“He was only 17, but he had all the attributes. Physically, he was already 6ft 2in; he was quick and athletic but probably needed that challenge of going into a different environment where more demands were going to be put on him.”- Keith Briggs.
Calvert-Lewin’s loan spell to Stalybridge was to toughen him up, to make him better prepared for the physicality he would endure from the defenders later on in his career. Instead, the 23-year old was head and shoulders above everyone in that league. The defenders couldn’t cope with his athleticism and his cunning movement.
Following a successful loan spell in non-league, Calvert-Lewin would make 2 first-team appearances for Sheffield United that season before another loan spell in the following season – this time at League Two outfit Northampton Town, under current Sheffield United manager Chris Wilder. Between the loan spell at Northampton and a further nine appearances for Sheffield United, Calvert-Lewin couldn’t force his way into becoming a mainstay at Bramall Lane. However, it was around the same time he got his big break.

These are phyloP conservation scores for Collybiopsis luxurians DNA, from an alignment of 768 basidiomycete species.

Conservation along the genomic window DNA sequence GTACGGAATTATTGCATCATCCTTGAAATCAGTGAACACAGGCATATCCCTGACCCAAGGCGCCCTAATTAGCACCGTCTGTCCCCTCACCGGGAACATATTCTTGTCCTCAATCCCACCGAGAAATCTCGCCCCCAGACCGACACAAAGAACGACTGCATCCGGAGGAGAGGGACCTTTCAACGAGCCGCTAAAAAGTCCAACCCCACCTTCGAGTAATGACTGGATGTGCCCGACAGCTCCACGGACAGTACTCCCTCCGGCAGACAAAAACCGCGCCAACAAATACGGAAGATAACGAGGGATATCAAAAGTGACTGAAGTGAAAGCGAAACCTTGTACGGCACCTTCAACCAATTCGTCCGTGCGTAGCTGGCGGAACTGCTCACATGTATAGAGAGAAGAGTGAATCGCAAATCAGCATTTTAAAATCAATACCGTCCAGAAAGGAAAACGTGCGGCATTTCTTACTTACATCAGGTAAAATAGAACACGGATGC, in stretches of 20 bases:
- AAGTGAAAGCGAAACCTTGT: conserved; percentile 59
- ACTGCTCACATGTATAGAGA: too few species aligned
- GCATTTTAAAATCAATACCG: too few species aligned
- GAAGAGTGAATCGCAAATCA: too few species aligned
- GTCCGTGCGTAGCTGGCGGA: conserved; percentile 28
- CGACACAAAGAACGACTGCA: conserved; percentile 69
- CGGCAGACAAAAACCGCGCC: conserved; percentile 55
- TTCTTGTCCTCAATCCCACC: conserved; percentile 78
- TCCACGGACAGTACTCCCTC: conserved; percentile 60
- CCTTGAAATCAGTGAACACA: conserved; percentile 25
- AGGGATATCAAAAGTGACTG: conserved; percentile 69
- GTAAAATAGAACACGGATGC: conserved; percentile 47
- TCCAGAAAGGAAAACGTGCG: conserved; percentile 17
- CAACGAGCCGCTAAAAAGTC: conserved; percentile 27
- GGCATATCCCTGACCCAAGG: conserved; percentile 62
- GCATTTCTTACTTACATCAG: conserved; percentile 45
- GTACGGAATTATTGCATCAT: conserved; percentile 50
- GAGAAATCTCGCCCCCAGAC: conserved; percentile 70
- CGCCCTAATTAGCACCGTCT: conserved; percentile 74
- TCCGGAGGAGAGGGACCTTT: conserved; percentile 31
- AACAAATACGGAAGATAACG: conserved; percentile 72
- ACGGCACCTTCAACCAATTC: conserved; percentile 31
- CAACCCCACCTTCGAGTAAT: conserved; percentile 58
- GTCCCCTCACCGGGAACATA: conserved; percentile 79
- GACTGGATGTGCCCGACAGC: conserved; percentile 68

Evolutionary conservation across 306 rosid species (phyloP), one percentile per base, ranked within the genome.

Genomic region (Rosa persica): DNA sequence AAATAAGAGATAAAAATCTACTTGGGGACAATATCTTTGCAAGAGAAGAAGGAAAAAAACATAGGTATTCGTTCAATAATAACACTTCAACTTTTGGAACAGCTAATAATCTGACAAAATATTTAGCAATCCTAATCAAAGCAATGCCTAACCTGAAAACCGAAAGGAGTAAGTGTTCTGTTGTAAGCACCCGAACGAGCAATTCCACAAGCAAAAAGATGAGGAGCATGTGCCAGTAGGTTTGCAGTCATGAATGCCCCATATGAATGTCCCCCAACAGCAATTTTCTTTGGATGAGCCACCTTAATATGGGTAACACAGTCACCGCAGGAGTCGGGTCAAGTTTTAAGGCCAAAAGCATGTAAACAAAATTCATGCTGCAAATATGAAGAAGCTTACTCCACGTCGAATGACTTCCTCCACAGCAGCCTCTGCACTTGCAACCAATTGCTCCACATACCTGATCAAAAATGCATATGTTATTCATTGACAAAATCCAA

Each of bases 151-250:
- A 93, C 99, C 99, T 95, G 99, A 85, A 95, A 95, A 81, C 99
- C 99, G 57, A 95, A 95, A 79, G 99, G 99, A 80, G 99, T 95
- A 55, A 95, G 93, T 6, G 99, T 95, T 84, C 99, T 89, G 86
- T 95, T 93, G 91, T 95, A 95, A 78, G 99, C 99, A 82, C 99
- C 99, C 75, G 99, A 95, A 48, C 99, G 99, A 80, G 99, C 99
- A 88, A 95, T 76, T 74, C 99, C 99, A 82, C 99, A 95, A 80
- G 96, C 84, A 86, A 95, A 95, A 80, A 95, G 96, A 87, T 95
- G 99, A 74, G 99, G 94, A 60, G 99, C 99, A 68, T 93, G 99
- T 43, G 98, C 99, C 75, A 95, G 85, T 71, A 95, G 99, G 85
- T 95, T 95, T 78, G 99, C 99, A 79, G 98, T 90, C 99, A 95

David Unsworth, the Everton Under-23s manager, had been a big fan of the English striker having worked with him towards the end of his own playing days at Sheffield United. In August 2016, Unsworth spent 1.5 million pounds of his separate budget on bringing Calvert-Lewin to the blue half of Merseyside. Not any sooner than December in 2016, Ronald Koeman handed Calvert-Lewin him his first-team debut – a substitute appearance in a 2-1 win over Arsenal.
It took until March for the Englishman to score his first senior goal for Everton and following that he was handed a new contract with better terms towards the end of the 15-16 season. He went on to score 21 times over the course of the following three seasons before having his best campaign in his career so far in 2019/20 . His goal output for Everton until this season wasn’t high and he came under a lot of scrutiny for his below-par track record. “The striker who never scores” was the nickname people gave him but the 23-year-old wasn’t fazed by it. He kept working hard and all his hard work is now paying dividends for Everton and maybe, even for England in the future.